Capacity: Commonly found in the third and fourth digits of the model number – sometimes in 100s of Btus and sometimes as tons.

Example: xx30 = 2.5 ton, xx48 = 4 ton

or

xx02 = 2 ton, xx05 = 5 ton
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Day-Night – Later manufactured as “BDP” (Bryant, Day-Night, Payne)

Capacity: Look for those elusive two digits in the model number (usually, but not always) divisible by 6 and divide by 12 to convert to tons. It is often in the last three to five digits, but is sometimes closer to the middle.

Age: First two letters of the serial number indicate age, where the first letter is the month and the second letter the year of manufacture beginning with 1970
A=1970
B=1971
C=1972
Etc.

Fedders

Capacity: Last two digits of the model number indicate 1000s of Btus

Example: CF30 = 2.5 ton

Age (through 1977): Last two letters of serial number indicate month & year beginning with September 1966

Note: I not used
A=Sept
B=Oct
C=Nov
Etc.
A= 1966
B=1967
C=1968
Etc.

Example: xxxxAA = September 1966, xxxxBC = October 1968
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General Electric

Capacity: Last three digits of model number indicate approximate rating in 1000s of Btus

Example: 21TC030A = 2.5 ton

Age: Last three digits of serial number indicate date of manufacture, where the first digit indicates the year and the second and third indicate the week

Example: xxxxxx241 = 41st week of 1982
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Lennox

Capacity: Lennox has its own code found between hyphens in the model number
211=1.5 ton
261=2 ton
311=2.5 ton
411=3 ton
461=3.5 ton
511=4 ton
651=4.5 ton

Example: CHP16H-261-1P = 2 ton

Age: Prior to 1974 the first three digits of the serial number indicate the date of manufacture where the first two digits indicate the year and the third is the month.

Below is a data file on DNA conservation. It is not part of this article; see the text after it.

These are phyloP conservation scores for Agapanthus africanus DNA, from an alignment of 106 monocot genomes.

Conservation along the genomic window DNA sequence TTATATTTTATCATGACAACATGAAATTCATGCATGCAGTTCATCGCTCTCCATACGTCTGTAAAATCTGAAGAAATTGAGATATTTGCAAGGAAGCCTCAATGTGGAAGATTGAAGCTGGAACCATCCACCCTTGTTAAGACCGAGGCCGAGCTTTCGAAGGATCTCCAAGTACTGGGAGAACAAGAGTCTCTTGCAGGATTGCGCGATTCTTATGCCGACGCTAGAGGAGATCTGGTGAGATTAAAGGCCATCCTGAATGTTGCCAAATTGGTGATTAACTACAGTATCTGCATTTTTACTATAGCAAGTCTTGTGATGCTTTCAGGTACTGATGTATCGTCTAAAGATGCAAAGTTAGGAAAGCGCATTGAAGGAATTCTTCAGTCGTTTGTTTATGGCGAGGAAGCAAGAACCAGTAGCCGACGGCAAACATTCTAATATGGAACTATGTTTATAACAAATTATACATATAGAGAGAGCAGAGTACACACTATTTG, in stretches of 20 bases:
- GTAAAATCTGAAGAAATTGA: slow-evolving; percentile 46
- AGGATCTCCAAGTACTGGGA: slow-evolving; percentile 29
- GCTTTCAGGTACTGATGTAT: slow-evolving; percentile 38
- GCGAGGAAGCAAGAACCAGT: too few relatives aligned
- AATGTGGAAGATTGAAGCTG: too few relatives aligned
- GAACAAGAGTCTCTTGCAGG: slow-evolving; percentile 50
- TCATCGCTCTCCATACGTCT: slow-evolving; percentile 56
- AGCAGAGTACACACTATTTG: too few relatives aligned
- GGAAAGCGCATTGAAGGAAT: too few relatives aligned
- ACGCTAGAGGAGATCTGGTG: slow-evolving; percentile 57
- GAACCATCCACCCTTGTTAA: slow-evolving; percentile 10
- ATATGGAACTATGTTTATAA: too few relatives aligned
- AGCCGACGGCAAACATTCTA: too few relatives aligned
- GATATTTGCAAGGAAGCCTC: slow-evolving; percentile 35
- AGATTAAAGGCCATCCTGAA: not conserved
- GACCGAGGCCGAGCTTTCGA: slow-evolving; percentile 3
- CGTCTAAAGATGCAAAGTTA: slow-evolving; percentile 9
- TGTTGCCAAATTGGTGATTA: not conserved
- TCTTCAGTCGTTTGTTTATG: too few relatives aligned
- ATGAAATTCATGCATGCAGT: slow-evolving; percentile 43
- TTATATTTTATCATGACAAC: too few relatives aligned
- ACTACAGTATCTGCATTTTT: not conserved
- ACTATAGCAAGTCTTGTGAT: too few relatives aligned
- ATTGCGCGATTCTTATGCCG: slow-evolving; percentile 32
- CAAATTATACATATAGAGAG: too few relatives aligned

Example: 732xxxx = February 1973

Beginning in 1974 the third and fourth digits indicate the year followed by a letter indicating the month.

Note: I not used
A=Jan
B=Feb
C=Mar
Etc.
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Rheem or Ruud

Capacity: Look for those elusive two digits in the model number (usually, but not always) divisible by 6 and divide by 12 to convert to tons.

Example: RPGC-037JA = 3 ton

Age: Four digits of serial number indicate date of manufacture where first two indicate the week and the third and fourth are the year. In the 1960s and early ‘70s this was the last four digits. More recently date of manufacture information is found closer to the middle of the serial number.

Example: xxxx1872 = 18th week of 1972
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Tappan

Capacity: Look for those elusive two digits in the model number (usually, but not always) divisible by 6 and divide by 12 to convert to tons.

Example: CM36-11B,T = 3 ton
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Trane

Capacity: Trane has used a number of different methods for encoding capacity information in the model number. It is commonly found in the first three digits – sometimes and Btus, sometimes as tons.

Example: SPCC-B504-A = 5.0 ton,

Or

TWS748A = 48,000 Btu = 4 ton

Age: Through the seventies date of manufacture information is found as a number and a letter in the serial number where the number is the single digit year and the letter indicates the month.

A=Jan
B=Feb
C=Mar
Etc.

Example: 1C-xxxx = March 1971

In the early ‘80s Trane began to stamp the date of manufacture in the lower right hand corner of the data plate.
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Whirlpool

Capacity: Look for those elusive two digits (often the first two digits) in the model number (sometimes, but not always) divisible by 6. Divide by 12 to convert to tons.

Age: Date of manufacture information is encoded in the serial number where a letter indicates the decade and the third and fourth digits indicate the week

G=1970s
H=1980s

Example: H43571485 = 35th week of 1984